K is a field. Are the following properties always true?

  1. For every field extension L|K with $[L:K]\in\{1,\infty\}$, K is algebraically closed

  2. K algebraically closed, so for every field extension L|K we have $[L:K]\in\{1,\infty\}$

I dont see how to solve that and why it should be true at all. Can anyone help me there?

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    $\begingroup$ As stated, these are false, because they are asserting that every field is algebraically closed... $\endgroup$ – Eric Wofsey Feb 2 '18 at 6:30
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    $\begingroup$ Neither statement is stated very clearly. $\endgroup$ – carmichael561 Feb 2 '18 at 6:31
  • $\begingroup$ @EricWofsey what do you mean? can you elaborate why they are false? Or do you mean i phrased it poorly $\endgroup$ – SquareJoe Feb 2 '18 at 6:36

Restated, it appears your question is how to prove the following statement:

A field K is algebraically closed if and only if the only field $L$ which is a finite extension of $K$ is $L=K$.

The proof is very easy . . .

The forward direction:

Assume $K$ is algebraically closed, and $L$ is a finite extension of $K$.

But a finite extension of a field is an algebraic extension, hence $L$ is algebraic over $K$.

Since $K$ is algebraically closed, $L \subseteq K$.

But $L$ is an extension of $K$, so $K \subseteq L$.

Therefore $L=K$.

The reverse direction:

Let $K$ be a field, and suppose the only field $L$ which is a finite extension of $K$ is $L=K$.

Let $\bar{K}$ be an algebraically closed field containing $K$.

Of course $K \subseteq \bar{K}$.

For the reverse inclusion, let $a \in \bar{K}$.

Then $a$ is algebraic over $K$, so $a$ is a root of some polynomial $p \in K[x]$, of degree $n$, say.

Letting $L=K(a)$, it follows that $[L:K] \le n$, so $L$ is a finite extension of $K$, hence $L = K$, so $a \in K$.

Thus, $\bar{K} \subseteq K$, and hence $K = \bar{K}$.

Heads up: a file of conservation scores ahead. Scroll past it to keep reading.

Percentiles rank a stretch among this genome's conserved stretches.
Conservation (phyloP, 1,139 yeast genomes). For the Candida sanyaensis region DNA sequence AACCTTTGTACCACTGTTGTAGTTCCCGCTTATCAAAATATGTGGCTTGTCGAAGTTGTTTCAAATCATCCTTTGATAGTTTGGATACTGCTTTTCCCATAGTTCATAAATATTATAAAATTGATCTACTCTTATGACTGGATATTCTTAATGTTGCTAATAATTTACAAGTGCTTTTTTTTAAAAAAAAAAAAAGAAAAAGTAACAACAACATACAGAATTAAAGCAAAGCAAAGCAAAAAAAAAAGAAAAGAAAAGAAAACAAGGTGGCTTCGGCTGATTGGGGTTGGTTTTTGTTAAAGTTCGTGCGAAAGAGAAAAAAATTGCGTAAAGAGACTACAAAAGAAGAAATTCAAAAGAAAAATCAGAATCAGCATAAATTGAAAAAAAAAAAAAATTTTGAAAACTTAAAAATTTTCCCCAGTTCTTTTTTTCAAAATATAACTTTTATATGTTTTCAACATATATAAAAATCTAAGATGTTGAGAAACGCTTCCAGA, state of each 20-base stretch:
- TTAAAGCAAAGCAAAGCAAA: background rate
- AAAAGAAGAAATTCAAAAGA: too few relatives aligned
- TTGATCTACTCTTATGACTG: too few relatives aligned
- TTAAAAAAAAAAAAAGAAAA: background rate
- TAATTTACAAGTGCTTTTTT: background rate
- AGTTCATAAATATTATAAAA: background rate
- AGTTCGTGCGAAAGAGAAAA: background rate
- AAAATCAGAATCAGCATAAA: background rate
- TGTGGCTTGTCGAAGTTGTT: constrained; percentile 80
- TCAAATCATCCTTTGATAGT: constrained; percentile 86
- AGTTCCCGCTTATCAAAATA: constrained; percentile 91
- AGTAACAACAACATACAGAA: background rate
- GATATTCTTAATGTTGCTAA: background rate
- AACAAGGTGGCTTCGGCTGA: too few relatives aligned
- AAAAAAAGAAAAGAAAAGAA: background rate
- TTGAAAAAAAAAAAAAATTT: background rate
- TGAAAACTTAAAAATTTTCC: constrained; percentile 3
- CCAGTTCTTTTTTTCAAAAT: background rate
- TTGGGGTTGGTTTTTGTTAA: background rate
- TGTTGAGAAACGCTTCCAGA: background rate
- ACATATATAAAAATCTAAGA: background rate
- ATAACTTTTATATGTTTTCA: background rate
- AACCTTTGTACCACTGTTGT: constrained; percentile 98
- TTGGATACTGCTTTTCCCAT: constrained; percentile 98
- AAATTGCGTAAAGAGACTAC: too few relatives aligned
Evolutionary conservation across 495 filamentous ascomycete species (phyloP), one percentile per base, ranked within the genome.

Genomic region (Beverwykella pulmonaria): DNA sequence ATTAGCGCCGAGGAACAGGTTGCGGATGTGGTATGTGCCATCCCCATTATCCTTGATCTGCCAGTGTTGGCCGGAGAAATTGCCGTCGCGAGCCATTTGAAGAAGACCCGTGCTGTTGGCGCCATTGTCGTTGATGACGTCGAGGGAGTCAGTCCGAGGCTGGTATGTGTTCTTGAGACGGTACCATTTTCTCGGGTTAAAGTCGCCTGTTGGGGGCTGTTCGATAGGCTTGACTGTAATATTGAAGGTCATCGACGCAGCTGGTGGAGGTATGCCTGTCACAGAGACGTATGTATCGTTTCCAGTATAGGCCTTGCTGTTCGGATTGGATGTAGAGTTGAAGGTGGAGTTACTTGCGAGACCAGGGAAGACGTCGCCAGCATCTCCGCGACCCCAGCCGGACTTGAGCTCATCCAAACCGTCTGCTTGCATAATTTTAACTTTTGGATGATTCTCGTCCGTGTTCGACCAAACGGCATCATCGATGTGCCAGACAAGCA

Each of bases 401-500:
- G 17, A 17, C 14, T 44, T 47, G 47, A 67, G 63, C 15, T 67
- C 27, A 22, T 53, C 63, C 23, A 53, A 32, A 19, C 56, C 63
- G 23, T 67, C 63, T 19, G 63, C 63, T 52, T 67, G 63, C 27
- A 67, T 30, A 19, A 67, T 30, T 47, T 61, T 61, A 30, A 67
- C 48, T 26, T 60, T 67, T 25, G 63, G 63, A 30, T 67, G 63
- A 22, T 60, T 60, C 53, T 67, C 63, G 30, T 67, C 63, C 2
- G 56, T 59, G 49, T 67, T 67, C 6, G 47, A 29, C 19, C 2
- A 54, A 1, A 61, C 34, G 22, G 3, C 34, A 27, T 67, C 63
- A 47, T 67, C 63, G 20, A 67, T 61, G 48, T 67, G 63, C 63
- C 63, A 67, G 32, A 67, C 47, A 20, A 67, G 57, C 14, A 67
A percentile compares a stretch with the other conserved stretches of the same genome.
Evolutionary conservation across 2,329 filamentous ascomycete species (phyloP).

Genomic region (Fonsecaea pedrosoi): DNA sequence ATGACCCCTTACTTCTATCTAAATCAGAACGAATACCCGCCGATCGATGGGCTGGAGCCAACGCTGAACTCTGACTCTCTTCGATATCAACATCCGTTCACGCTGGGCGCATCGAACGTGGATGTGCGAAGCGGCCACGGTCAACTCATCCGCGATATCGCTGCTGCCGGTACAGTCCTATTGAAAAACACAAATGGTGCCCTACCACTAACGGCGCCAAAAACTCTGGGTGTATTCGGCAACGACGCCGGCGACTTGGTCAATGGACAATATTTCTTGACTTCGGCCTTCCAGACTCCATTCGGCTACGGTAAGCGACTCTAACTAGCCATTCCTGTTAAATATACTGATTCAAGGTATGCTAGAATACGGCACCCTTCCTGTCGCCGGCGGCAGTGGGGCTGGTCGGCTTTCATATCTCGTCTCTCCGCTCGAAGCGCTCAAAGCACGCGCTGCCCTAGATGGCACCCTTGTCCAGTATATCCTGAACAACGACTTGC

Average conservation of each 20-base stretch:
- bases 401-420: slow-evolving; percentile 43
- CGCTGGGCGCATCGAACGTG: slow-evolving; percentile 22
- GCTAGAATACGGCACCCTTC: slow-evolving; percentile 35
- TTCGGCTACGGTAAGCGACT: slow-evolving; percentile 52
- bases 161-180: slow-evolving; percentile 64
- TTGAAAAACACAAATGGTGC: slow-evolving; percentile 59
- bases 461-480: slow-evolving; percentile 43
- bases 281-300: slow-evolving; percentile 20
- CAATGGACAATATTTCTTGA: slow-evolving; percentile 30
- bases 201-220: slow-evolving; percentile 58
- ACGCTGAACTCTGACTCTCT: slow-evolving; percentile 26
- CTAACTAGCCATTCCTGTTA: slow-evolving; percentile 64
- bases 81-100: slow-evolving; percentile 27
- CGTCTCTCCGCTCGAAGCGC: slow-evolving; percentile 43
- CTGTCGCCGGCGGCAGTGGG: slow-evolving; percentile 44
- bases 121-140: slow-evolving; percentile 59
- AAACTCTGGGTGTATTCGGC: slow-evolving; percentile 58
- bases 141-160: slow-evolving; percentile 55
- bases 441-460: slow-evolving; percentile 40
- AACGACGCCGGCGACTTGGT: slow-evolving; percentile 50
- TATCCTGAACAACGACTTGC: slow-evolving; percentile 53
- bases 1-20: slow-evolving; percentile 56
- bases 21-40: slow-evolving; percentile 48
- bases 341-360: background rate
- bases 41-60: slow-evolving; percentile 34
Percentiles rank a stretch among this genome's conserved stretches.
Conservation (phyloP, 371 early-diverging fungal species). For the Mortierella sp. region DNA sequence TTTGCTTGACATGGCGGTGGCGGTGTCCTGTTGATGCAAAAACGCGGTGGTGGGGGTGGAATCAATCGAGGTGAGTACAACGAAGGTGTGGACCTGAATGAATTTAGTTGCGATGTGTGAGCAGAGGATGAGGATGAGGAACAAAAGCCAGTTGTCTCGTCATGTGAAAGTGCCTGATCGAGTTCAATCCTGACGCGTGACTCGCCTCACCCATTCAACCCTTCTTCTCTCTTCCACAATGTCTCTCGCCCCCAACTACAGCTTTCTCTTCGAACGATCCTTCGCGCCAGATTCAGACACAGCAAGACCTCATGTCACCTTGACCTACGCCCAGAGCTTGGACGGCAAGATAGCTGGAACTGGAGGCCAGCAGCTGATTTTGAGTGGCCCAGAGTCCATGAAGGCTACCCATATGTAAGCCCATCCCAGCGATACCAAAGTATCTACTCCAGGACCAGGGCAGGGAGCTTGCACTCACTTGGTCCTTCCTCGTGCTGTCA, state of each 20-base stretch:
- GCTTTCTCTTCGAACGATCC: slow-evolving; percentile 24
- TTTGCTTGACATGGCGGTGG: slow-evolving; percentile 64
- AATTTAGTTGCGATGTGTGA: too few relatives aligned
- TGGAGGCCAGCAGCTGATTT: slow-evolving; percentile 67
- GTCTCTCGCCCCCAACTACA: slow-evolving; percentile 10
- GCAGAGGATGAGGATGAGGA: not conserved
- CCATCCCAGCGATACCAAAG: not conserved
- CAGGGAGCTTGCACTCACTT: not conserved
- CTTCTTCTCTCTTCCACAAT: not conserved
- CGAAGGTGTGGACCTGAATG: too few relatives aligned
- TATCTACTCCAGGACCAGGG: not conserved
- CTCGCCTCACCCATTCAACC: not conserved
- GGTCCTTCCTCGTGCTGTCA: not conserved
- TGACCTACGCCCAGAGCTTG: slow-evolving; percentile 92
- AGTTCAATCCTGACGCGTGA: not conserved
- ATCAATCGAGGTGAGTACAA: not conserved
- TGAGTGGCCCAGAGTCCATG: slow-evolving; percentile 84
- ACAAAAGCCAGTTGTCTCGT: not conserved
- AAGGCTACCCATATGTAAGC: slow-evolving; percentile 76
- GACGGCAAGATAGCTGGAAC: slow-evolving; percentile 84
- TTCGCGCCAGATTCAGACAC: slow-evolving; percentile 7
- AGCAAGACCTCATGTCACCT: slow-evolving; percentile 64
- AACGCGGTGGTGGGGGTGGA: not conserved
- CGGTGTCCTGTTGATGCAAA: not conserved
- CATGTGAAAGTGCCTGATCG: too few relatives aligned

Therefore $K$ is algebraically closed.

  • $\begingroup$ Im a bit confused. Are you sure this proves the original 2 points? What confuses me the most is that you dont talk about $[L:K]=\infty$ ($[L:K]=\{1,\infty\}$) $\endgroup$ – SquareJoe Feb 2 '18 at 7:36
  • $\begingroup$ @SquareJoe: $[L:K]=\infty$ is equivalent to saying "$L$ is an extension of $K$, but not a finite extension of $K$", and $[L:K]=1$ is equivalent to saying "$L=K$". Thus, saying $[L:K]\in \{1,\infty\}$ is the same as saying "If $L$ is a finite extension of $K$, then $L=K$". $\endgroup$ – quasi Feb 2 '18 at 7:44
  • $\begingroup$ and what if $[L:K]=\infty$? is it still algebraic then? $\endgroup$ – SquareJoe Feb 2 '18 at 8:01
  • $\begingroup$ Oh my godness. I completely misunderstood. This explains why i struggled so much finding a solution. Thank you a lot! $\endgroup$ – SquareJoe Feb 2 '18 at 8:12
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    $\begingroup$ Statement 1 (recast): If for all extensions $L$ of $K$, we have $[L:K]\in\{1,\infty\}$, then $K$ is algebraically closed. $$$$ Statement 2 (recast): If $K$ is algebraically closed, then for all extensions $L$ of $K$, we have $[L:K]\in\{1,\infty\}$. $\endgroup$ – quasi Feb 2 '18 at 8:17

For (2), by contradiction, if there is some field $L$ such that $[L:K]$ is finite (but not $1$), then all elements in $L$ satisfy a polynomial with finite degree. But if $K$ is algebraically closed then the polynomial be solved in $K$ and hence $L=K$ and $[L:K]=1$.

For (1), if we have a polynomial $f(x)$, and its roots are not all in $K$, then there are some element $\alpha$ not in $K$ such that it satisfies this polynomial so that we can write a new extension $K[\alpha]/K$ which has finite degree (but not $1$ since $\alpha\notin K$.

The proofs above are not very rigorous but I guess it is a good draft for how to solve them. For comments above that stating that those statements are false, I would like to know what additional assumption I have made in proofs above. Thank you very much.


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